QR Code Reviews – LongHorn Hospitality Club

QR Code Reviews - LongHorn Hospitality ClubMaking effective QR codes takes work.  To shortcut the amount of learning and work required, you can look at how others are using QR codes.  By using the best techniques you find and avoiding the worst problems, you can make your QR codes be the best they can be.

QR Code Reviews - LongHorn Hospitality Club - QR codeToday, let’s look at a QR code from LongHorn Steakhouse.  It is about 1 inch square and includes a call to action.  If you don’t like QR codes (shame on you…) and want to join the Hospitality Club, there are options for you as well.  Everything is printed on a coaster so it is always at hand for diners.

The encoded data is a URL: http://snap.vu/5×57


QR Code Reviews - LongHorn Hospitality Club - iPhone screen

Overall rating: 4 out of 5

QR Code Reviews - LongHorn Hospitality Club - Rating - 4 out of 5

Pros

  • The QR code is a good size and easy to scan
  • There is a call to action
  • The landing page is mobile-friendly

Cons

  • The URL is not listed
  • The encoded URL does not feature the company name

What We Can Learn

LongHorn does a good job with this QR code campaign.  Located on coasters and table cards, the QR code is about 1 inch square.  The encoded URL is a redirection but does not feature the company name.  The landing page is mobile-friendly and looks good.  Overall, good job.

From a user’s perspective, the QR code placement is good.  Chances are good that people will have their smart phones with them when they eat.  Having a good call to action and incentive, like a free appetizer, helps encourage customers to sign up.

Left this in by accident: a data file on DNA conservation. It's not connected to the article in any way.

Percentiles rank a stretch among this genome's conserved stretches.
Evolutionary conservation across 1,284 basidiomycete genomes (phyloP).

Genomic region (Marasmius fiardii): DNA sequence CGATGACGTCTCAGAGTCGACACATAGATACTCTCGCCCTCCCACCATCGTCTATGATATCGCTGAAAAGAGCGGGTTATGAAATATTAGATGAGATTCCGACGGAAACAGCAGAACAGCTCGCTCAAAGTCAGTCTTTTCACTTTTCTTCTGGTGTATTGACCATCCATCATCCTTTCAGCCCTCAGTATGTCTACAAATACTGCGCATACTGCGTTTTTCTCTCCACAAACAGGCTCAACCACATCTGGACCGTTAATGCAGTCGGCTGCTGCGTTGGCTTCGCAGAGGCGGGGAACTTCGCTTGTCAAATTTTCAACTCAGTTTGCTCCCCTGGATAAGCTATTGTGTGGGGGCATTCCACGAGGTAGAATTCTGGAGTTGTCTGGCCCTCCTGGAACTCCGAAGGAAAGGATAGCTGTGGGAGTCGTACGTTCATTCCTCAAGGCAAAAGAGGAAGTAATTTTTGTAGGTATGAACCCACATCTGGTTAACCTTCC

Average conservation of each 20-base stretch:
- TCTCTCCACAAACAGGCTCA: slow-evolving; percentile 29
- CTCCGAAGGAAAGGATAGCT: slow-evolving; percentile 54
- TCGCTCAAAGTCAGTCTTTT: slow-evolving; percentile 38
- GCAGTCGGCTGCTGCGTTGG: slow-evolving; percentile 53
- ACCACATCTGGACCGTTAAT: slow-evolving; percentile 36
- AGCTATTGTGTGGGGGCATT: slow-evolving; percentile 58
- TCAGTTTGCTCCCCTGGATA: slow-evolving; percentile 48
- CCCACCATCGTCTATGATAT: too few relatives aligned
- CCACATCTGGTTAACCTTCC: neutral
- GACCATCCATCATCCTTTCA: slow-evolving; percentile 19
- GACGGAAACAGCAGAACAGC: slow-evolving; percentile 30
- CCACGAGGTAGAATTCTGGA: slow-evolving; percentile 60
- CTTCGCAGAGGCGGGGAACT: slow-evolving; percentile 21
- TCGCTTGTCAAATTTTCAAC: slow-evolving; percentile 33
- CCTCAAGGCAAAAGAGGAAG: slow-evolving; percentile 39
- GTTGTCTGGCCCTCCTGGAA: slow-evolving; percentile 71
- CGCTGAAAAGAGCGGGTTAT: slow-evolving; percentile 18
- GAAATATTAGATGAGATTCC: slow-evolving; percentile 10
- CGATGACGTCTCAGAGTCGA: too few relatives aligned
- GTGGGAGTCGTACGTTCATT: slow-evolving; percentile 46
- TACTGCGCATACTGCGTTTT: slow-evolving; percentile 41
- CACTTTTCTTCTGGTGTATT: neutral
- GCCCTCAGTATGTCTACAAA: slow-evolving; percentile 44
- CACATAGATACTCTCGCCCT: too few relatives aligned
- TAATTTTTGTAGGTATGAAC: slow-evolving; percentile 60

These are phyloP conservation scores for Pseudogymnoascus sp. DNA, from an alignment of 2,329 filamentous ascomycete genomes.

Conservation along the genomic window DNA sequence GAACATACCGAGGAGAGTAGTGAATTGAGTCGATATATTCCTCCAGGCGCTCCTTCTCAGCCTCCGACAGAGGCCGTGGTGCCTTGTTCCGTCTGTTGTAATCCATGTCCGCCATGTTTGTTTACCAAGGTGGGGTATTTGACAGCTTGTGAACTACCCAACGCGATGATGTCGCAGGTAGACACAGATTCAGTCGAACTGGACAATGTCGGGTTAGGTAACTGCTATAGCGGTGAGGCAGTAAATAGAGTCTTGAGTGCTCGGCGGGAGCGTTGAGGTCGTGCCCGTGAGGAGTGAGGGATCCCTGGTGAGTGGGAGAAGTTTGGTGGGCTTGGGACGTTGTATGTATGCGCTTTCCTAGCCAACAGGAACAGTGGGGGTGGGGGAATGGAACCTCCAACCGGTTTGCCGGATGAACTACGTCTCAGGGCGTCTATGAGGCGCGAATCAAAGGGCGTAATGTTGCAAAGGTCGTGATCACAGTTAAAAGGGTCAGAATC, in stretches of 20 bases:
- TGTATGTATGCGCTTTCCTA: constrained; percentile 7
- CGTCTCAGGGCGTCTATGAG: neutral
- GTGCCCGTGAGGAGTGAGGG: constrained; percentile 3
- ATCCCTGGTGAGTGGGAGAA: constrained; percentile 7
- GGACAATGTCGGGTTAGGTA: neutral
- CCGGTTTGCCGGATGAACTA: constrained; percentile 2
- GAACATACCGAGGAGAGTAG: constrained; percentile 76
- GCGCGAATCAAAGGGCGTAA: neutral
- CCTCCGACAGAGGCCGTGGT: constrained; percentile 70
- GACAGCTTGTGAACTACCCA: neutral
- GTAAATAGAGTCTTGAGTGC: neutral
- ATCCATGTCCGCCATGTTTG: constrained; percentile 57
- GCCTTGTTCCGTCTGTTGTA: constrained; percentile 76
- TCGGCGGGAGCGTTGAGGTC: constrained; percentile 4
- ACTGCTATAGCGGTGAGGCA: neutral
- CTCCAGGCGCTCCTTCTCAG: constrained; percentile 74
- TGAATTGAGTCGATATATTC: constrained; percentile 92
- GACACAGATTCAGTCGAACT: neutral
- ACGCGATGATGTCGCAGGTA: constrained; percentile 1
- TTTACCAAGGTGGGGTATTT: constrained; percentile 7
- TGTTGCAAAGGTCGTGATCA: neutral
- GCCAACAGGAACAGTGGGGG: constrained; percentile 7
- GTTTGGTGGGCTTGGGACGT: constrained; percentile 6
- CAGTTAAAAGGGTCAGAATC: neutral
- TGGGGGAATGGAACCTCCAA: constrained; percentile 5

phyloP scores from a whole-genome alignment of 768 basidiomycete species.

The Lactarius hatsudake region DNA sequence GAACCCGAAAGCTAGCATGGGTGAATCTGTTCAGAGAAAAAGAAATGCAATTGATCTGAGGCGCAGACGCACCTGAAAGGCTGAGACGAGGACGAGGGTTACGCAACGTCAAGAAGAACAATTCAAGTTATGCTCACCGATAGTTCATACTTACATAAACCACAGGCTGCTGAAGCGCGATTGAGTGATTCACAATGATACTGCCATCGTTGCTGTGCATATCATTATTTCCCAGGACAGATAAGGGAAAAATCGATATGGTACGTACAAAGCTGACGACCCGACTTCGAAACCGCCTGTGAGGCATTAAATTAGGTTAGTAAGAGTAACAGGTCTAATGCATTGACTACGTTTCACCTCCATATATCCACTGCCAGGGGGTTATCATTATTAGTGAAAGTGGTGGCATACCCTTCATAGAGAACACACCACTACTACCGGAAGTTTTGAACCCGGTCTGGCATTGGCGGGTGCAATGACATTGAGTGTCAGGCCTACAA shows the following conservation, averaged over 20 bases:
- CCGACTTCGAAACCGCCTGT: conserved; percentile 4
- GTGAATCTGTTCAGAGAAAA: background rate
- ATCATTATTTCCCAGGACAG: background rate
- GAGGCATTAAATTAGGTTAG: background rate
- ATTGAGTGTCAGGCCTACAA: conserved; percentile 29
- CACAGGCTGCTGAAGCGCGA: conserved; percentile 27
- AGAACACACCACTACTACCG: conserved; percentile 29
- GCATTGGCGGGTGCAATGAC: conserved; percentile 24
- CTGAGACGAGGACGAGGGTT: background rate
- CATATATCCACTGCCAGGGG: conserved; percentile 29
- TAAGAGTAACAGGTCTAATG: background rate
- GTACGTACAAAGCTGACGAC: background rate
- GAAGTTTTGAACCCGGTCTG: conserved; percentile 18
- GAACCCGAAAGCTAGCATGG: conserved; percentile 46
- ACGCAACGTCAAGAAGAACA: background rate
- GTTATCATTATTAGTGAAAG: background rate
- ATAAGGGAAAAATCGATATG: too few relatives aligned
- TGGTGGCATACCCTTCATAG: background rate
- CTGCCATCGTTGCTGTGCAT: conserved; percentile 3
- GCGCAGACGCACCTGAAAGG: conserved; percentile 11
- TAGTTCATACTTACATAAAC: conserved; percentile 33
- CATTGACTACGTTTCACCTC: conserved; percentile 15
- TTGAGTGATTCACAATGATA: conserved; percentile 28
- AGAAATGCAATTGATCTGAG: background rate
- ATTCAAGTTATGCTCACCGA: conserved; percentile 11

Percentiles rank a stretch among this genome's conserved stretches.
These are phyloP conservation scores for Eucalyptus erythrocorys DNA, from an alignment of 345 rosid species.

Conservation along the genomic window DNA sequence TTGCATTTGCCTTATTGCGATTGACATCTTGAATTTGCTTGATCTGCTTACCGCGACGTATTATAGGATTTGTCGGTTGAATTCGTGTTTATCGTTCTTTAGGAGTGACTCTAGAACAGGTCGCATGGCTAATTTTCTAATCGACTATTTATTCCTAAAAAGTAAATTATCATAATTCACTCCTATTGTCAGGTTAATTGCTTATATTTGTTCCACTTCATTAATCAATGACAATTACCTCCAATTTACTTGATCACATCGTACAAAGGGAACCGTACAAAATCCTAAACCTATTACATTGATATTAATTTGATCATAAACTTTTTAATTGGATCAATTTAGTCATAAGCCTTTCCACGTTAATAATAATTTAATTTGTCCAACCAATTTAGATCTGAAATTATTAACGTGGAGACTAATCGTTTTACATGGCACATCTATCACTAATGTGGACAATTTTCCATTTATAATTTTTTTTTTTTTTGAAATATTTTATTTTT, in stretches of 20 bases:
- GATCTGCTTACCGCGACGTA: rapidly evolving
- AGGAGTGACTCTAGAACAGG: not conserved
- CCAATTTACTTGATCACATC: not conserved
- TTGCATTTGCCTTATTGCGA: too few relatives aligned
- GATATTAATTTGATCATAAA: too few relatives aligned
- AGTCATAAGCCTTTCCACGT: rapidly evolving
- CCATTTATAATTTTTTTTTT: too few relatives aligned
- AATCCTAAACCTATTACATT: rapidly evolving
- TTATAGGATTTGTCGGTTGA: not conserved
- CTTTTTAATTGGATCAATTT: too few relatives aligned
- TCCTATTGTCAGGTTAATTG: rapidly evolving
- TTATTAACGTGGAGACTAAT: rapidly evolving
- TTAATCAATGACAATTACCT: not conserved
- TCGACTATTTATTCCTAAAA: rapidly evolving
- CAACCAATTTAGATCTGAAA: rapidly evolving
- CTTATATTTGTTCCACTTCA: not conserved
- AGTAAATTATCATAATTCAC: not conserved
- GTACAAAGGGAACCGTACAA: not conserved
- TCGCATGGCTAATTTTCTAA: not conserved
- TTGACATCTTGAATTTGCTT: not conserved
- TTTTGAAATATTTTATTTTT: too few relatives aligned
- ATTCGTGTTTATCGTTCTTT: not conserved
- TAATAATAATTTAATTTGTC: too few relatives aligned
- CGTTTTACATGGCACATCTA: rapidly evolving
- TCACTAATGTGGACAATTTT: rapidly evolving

QR Code Reviews - LongHorn Hospitality Club - Table Card

LongHorn table card

What I personally like are the options: if you don’t want to scan the QR code you can send a text message or ask your server.  Interesting enough, the top option on the table card is to ask your server.  On the coaster, it is to scan the QR code.  I’d be curious which one converts better.  

As it turns out, the QR codes on the table cards and coasters are different.  Looks like they are already to see which one does better

Summary

When making your own QR codes, keep the following in mind:

  • An encoded URL with your company name or product can help encourage trust with your customers.
  • If you are using a QR code in multiple ways that end up on the same landing page (such as a table card, receipt, coaster, etc), why not have different QR codes so you can track which one gets scanned more.

We are starting to see QR codes on a large variety of products.  I’ve seen them on a can of black eye peasbrake padssilicone spray, a box of doughnuts, and many more.  It will be interesting to see where they start to show up next.

If you have questions about how to get started using QR codes in your business, how to use QR codes more effectively, or how fix a QR code issue, let me help.   If you want to learn more about QR codes, check out my free e-book.